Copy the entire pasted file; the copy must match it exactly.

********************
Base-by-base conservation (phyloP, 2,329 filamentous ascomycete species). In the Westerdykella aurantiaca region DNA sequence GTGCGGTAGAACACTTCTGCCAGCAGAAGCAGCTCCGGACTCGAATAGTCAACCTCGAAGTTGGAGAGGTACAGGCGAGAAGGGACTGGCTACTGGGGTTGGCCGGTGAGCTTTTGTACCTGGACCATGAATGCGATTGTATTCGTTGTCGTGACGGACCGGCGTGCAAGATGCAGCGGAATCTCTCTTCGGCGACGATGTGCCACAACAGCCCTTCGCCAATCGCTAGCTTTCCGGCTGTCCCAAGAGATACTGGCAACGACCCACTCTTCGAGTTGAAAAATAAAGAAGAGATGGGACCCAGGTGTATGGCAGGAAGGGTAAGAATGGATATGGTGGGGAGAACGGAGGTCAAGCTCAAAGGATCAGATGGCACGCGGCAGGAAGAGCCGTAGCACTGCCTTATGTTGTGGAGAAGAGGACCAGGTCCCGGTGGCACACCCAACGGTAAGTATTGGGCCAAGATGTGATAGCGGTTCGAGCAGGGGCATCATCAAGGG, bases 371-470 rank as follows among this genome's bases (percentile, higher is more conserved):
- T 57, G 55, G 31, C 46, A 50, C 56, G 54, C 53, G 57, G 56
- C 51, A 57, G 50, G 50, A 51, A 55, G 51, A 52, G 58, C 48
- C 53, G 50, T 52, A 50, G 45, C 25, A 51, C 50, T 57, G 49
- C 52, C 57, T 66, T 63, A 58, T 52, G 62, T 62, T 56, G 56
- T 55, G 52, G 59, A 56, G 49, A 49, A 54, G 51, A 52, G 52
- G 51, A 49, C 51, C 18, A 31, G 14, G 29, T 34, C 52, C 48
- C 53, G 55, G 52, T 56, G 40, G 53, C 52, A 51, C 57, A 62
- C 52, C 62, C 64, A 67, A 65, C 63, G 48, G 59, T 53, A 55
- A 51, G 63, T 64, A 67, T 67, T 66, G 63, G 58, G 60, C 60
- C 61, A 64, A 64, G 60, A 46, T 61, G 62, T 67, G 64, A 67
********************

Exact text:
Base-by-base conservation (phyloP, 2,329 filamentous ascomycete species). In the Westerdykella aurantiaca region DNA sequence GTGCGGTAGAACACTTCTGCCAGCAGAAGCAGCTCCGGACTCGAATAGTCAACCTCGAAGTTGGAGAGGTACAGGCGAGAAGGGACTGGCTACTGGGGTTGGCCGGTGAGCTTTTGTACCTGGACCATGAATGCGATTGTATTCGTTGTCGTGACGGACCGGCGTGCAAGATGCAGCGGAATCTCTCTTCGGCGACGATGTGCCACAACAGCCCTTCGCCAATCGCTAGCTTTCCGGCTGTCCCAAGAGATACTGGCAACGACCCACTCTTCGAGTTGAAAAATAAAGAAGAGATGGGACCCAGGTGTATGGCAGGAAGGGTAAGAATGGATATGGTGGGGAGAACGGAGGTCAAGCTCAAAGGATCAGATGGCACGCGGCAGGAAGAGCCGTAGCACTGCCTTATGTTGTGGAGAAGAGGACCAGGTCCCGGTGGCACACCCAACGGTAAGTATTGGGCCAAGATGTGATAGCGGTTCGAGCAGGGGCATCATCAAGGG, bases 371-470 rank as follows among this genome's bases (percentile, higher is more conserved):
- T 57, G 55, G 31, C 46, A 50, C 56, G 54, C 53, G 57, G 56
- C 51, A 57, G 50, G 50, A 51, A 55, G 51, A 52, G 58, C 48
- C 53, G 50, T 52, A 50, G 45, C 25, A 51, C 50, T 57, G 49
- C 52, C 57, T 66, T 63, A 58, T 52, G 62, T 62, T 56, G 56
- T 55, G 52, G 59, A 56, G 49, A 49, A 54, G 51, A 52, G 52
- G 51, A 49, C 51, C 18, A 31, G 14, G 29, T 34, C 52, C 48
- C 53, G 55, G 52, T 56, G 40, G 53, C 52, A 51, C 57, A 62
- C 52, C 62, C 64, A 67, A 65, C 63, G 48, G 59, T 53, A 55
- A 51, G 63, T 64, A 67, T 67, T 66, G 63, G 58, G 60, C 60
- C 61, A 64, A 64, G 60, A 46, T 61, G 62, T 67, G 64, A 67